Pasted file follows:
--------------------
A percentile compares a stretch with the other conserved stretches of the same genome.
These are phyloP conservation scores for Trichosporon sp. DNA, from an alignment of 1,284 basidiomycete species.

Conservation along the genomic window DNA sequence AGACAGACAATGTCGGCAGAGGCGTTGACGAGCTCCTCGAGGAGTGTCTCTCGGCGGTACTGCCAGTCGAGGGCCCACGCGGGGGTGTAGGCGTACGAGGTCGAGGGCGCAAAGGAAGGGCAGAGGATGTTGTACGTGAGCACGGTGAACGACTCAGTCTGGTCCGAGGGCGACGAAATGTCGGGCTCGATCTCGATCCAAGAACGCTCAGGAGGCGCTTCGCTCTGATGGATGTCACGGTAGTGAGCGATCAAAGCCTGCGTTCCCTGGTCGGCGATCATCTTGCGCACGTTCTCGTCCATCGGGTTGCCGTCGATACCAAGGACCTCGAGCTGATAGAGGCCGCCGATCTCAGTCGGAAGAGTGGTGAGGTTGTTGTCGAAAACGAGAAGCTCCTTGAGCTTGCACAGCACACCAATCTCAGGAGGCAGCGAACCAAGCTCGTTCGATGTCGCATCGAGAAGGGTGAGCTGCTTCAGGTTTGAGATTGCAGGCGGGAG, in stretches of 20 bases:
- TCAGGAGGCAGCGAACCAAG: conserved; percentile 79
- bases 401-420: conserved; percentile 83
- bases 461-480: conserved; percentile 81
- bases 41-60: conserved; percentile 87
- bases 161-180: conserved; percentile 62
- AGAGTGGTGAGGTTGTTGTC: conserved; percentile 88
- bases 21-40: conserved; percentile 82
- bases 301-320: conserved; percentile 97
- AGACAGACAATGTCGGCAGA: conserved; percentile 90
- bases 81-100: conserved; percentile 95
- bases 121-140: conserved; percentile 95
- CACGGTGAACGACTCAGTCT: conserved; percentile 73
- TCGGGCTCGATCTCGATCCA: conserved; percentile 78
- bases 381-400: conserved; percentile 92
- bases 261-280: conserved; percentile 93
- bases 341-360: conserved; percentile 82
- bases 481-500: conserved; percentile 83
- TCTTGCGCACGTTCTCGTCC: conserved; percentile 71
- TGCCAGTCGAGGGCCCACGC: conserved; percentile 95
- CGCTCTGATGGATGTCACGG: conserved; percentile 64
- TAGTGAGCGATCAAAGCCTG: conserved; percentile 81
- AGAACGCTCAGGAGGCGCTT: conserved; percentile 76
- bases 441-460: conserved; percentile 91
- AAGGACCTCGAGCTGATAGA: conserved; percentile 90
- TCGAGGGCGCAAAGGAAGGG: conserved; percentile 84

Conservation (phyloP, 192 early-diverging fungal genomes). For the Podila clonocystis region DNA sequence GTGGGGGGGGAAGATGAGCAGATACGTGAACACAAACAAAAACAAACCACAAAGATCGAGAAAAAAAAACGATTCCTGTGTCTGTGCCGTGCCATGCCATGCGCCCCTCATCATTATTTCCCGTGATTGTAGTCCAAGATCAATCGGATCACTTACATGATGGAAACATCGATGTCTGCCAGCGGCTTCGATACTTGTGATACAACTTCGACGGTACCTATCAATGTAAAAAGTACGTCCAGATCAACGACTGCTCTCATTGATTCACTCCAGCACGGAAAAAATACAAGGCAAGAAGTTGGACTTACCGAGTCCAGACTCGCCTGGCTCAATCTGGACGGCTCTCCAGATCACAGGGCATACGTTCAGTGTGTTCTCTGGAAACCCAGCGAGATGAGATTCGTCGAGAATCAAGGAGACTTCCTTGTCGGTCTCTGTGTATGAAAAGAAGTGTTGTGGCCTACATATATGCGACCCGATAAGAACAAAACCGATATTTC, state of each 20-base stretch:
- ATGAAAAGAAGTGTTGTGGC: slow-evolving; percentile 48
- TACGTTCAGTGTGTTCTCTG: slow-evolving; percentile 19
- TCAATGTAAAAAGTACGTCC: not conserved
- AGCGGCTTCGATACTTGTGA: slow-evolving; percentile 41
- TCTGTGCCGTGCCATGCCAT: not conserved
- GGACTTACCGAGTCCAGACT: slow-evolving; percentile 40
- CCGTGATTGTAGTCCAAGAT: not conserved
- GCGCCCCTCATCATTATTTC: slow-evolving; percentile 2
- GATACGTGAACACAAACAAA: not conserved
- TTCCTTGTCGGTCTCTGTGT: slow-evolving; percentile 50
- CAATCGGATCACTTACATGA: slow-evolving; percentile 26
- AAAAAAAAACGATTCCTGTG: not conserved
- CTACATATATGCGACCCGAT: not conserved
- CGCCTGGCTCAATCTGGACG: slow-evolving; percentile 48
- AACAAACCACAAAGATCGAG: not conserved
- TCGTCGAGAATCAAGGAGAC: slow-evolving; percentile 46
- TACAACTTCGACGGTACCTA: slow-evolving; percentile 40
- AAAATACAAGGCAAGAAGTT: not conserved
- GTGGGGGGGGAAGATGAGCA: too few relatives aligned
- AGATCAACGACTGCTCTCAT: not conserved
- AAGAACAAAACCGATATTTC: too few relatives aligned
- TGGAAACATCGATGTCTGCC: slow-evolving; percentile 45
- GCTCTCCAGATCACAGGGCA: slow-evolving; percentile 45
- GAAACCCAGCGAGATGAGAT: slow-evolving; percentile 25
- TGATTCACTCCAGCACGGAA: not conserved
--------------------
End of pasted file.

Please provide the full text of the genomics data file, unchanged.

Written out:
A percentile compares a stretch with the other conserved stretches of the same genome.
These are phyloP conservation scores for Trichosporon sp. DNA, from an alignment of 1,284 basidiomycete species.

Conservation along the genomic window DNA sequence AGACAGACAATGTCGGCAGAGGCGTTGACGAGCTCCTCGAGGAGTGTCTCTCGGCGGTACTGCCAGTCGAGGGCCCACGCGGGGGTGTAGGCGTACGAGGTCGAGGGCGCAAAGGAAGGGCAGAGGATGTTGTACGTGAGCACGGTGAACGACTCAGTCTGGTCCGAGGGCGACGAAATGTCGGGCTCGATCTCGATCCAAGAACGCTCAGGAGGCGCTTCGCTCTGATGGATGTCACGGTAGTGAGCGATCAAAGCCTGCGTTCCCTGGTCGGCGATCATCTTGCGCACGTTCTCGTCCATCGGGTTGCCGTCGATACCAAGGACCTCGAGCTGATAGAGGCCGCCGATCTCAGTCGGAAGAGTGGTGAGGTTGTTGTCGAAAACGAGAAGCTCCTTGAGCTTGCACAGCACACCAATCTCAGGAGGCAGCGAACCAAGCTCGTTCGATGTCGCATCGAGAAGGGTGAGCTGCTTCAGGTTTGAGATTGCAGGCGGGAG, in stretches of 20 bases:
- TCAGGAGGCAGCGAACCAAG: conserved; percentile 79
- bases 401-420: conserved; percentile 83
- bases 461-480: conserved; percentile 81
- bases 41-60: conserved; percentile 87
- bases 161-180: conserved; percentile 62
- AGAGTGGTGAGGTTGTTGTC: conserved; percentile 88
- bases 21-40: conserved; percentile 82
- bases 301-320: conserved; percentile 97
- AGACAGACAATGTCGGCAGA: conserved; percentile 90
- bases 81-100: conserved; percentile 95
- bases 121-140: conserved; percentile 95
- CACGGTGAACGACTCAGTCT: conserved; percentile 73
- TCGGGCTCGATCTCGATCCA: conserved; percentile 78
- bases 381-400: conserved; percentile 92
- bases 261-280: conserved; percentile 93
- bases 341-360: conserved; percentile 82
- bases 481-500: conserved; percentile 83
- TCTTGCGCACGTTCTCGTCC: conserved; percentile 71
- TGCCAGTCGAGGGCCCACGC: conserved; percentile 95
- CGCTCTGATGGATGTCACGG: conserved; percentile 64
- TAGTGAGCGATCAAAGCCTG: conserved; percentile 81
- AGAACGCTCAGGAGGCGCTT: conserved; percentile 76
- bases 441-460: conserved; percentile 91
- AAGGACCTCGAGCTGATAGA: conserved; percentile 90
- TCGAGGGCGCAAAGGAAGGG: conserved; percentile 84

Conservation (phyloP, 192 early-diverging fungal genomes). For the Podila clonocystis region DNA sequence GTGGGGGGGGAAGATGAGCAGATACGTGAACACAAACAAAAACAAACCACAAAGATCGAGAAAAAAAAACGATTCCTGTGTCTGTGCCGTGCCATGCCATGCGCCCCTCATCATTATTTCCCGTGATTGTAGTCCAAGATCAATCGGATCACTTACATGATGGAAACATCGATGTCTGCCAGCGGCTTCGATACTTGTGATACAACTTCGACGGTACCTATCAATGTAAAAAGTACGTCCAGATCAACGACTGCTCTCATTGATTCACTCCAGCACGGAAAAAATACAAGGCAAGAAGTTGGACTTACCGAGTCCAGACTCGCCTGGCTCAATCTGGACGGCTCTCCAGATCACAGGGCATACGTTCAGTGTGTTCTCTGGAAACCCAGCGAGATGAGATTCGTCGAGAATCAAGGAGACTTCCTTGTCGGTCTCTGTGTATGAAAAGAAGTGTTGTGGCCTACATATATGCGACCCGATAAGAACAAAACCGATATTTC, state of each 20-base stretch:
- ATGAAAAGAAGTGTTGTGGC: slow-evolving; percentile 48
- TACGTTCAGTGTGTTCTCTG: slow-evolving; percentile 19
- TCAATGTAAAAAGTACGTCC: not conserved
- AGCGGCTTCGATACTTGTGA: slow-evolving; percentile 41
- TCTGTGCCGTGCCATGCCAT: not conserved
- GGACTTACCGAGTCCAGACT: slow-evolving; percentile 40
- CCGTGATTGTAGTCCAAGAT: not conserved
- GCGCCCCTCATCATTATTTC: slow-evolving; percentile 2
- GATACGTGAACACAAACAAA: not conserved
- TTCCTTGTCGGTCTCTGTGT: slow-evolving; percentile 50
- CAATCGGATCACTTACATGA: slow-evolving; percentile 26
- AAAAAAAAACGATTCCTGTG: not conserved
- CTACATATATGCGACCCGAT: not conserved
- CGCCTGGCTCAATCTGGACG: slow-evolving; percentile 48
- AACAAACCACAAAGATCGAG: not conserved
- TCGTCGAGAATCAAGGAGAC: slow-evolving; percentile 46
- TACAACTTCGACGGTACCTA: slow-evolving; percentile 40
- AAAATACAAGGCAAGAAGTT: not conserved
- GTGGGGGGGGAAGATGAGCA: too few relatives aligned
- AGATCAACGACTGCTCTCAT: not conserved
- AAGAACAAAACCGATATTTC: too few relatives aligned
- TGGAAACATCGATGTCTGCC: slow-evolving; percentile 45
- GCTCTCCAGATCACAGGGCA: slow-evolving; percentile 45
- GAAACCCAGCGAGATGAGAT: slow-evolving; percentile 25
- TGATTCACTCCAGCACGGAA: not conserved